In an independent validation set, the angioimmunoblastic T-cell lymphoma prediction model had a positive predictive value of 66% and negative predictive value of 84% for an overall diagnostic accuracy of 77% and the ALK-negative anaplastic large-cell lymphoma model had a positive predictive value of 73% and negative predictive value of 96% for overall accuracy of 93%.

In addition, the molecular classifier model identified as peripheral T-cell lymphoma–not otherwise specified several cases of the disease with a T-follicular helper phenotype but lacking a morphology consistent with either angioimmunoblastic T-cell lymphoma or peripheral T-cell lymphoma–not otherwise specified follicular variant. This finding supports other evidence indicating that a subset of peripheral T-cell lymphoma–not otherwise specified shares a T-follicular helper derivation but is distinct from angioimmunoblastic T-cell lymphoma.

Prognostic Performance

It was also found that the molecular classifier improved the prognostic stratification of patients with peripheral T-cell lymphoma. Based on patients with complete information available, median follow-up of living patients was 1,088 days, median overall survival for the entire population was 469 days, and 3-year overall survival rates were 44% for patients with ALK-negative anaplastic large-cell lymphoma, 16% for those with angioimmunoblastic T-cell lymphoma, and 19% for those with peripheral T-cell lymphoma–not otherwise specified.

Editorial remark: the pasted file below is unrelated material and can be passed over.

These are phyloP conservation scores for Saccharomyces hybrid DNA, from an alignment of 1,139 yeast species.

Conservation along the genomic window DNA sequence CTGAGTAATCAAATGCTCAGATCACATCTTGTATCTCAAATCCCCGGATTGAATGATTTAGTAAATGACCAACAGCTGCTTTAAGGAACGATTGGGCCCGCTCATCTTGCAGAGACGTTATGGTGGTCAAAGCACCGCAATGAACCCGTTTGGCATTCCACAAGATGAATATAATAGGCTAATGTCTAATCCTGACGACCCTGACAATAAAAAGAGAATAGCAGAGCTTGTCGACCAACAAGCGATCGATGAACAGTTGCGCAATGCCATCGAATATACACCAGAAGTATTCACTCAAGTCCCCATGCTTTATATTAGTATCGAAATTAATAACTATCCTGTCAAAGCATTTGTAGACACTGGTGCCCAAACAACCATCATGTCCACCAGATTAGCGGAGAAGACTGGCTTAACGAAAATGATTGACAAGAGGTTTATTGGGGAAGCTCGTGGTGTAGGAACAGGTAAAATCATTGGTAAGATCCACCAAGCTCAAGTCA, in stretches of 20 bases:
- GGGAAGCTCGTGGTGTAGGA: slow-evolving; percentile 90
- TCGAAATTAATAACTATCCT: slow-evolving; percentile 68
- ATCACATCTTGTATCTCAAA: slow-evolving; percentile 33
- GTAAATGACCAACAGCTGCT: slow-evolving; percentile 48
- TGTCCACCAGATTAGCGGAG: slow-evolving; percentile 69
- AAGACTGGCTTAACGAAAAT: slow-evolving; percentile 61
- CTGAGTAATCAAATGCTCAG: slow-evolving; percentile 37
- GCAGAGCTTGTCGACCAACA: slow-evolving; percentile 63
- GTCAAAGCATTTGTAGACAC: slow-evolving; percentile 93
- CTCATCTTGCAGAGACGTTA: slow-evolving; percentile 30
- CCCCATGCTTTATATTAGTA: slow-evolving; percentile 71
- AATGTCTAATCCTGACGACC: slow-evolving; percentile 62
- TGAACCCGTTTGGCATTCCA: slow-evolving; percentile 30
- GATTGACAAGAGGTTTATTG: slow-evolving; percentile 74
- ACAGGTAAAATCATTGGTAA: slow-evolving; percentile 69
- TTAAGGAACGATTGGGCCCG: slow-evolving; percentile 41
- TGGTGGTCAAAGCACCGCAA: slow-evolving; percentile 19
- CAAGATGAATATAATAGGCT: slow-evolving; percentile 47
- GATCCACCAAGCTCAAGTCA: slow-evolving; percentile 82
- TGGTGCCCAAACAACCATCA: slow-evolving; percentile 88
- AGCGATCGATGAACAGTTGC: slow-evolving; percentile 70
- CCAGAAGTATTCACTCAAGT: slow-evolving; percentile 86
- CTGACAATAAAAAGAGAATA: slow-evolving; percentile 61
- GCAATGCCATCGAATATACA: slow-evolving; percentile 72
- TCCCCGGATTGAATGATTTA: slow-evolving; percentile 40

With conventional histopathology, the difference in median overall survival between ALK-negative anaplastic large-cell lymphoma and peripheral T-cell lymphoma–not otherwise specified showed only a trend toward significance (1,484 vs 395 days, P = .62); when cases were reclassified according to gene-expression profile, the difference became significant (1,570 vs 391 days, P = .011). No differences in survival were noted when peripheral T-cell lymphoma–not otherwise specified was compared with angioimmunoblastic T-cell lymphoma.

In addition, the molecular classifier categorized as peripheral T-cell lymphoma–not otherwise specified all 14 cases of peripheral T-cell lymphoma with strong CD30 expression but lack of typical anaplastic large-cell lymphoma morphology for which a consensus histopathologic diagnosis could not be reached. Overall survival in these patients was significantly worse than that of patients with ALK-negative anaplastic large-cell lymphoma (median, 1,570 vs 333 days, P = .02).

The investigators stated, “[T]hese results indicate a remarkable diagnostic accuracy for the [gene-expression profile–based molecular classifier] in discriminating [angioimmunoblastic T-cell lymphoma] and ALK-negative [anaplastic large-cell lymphoma] from [peripheral T-cell lymphoma–not otherwise specified]…. Our findings support the usage of [a molecular classifier] as an additional tool in the diagnostic workup of nodal [peripheral T-cell lymphoma].” ■

Disclosure: Dr. Piccaluga reported no potential conflicts of interest.

Reference

1. Piccaluga PP, Fuligni F, De Leo A, et al: Molecular profiling improves classification and prognostication of nodal peripheral T-cell lymphomas: Results of a phase III diagnostic accuracy study. J Clin Oncol. July 15, 2013.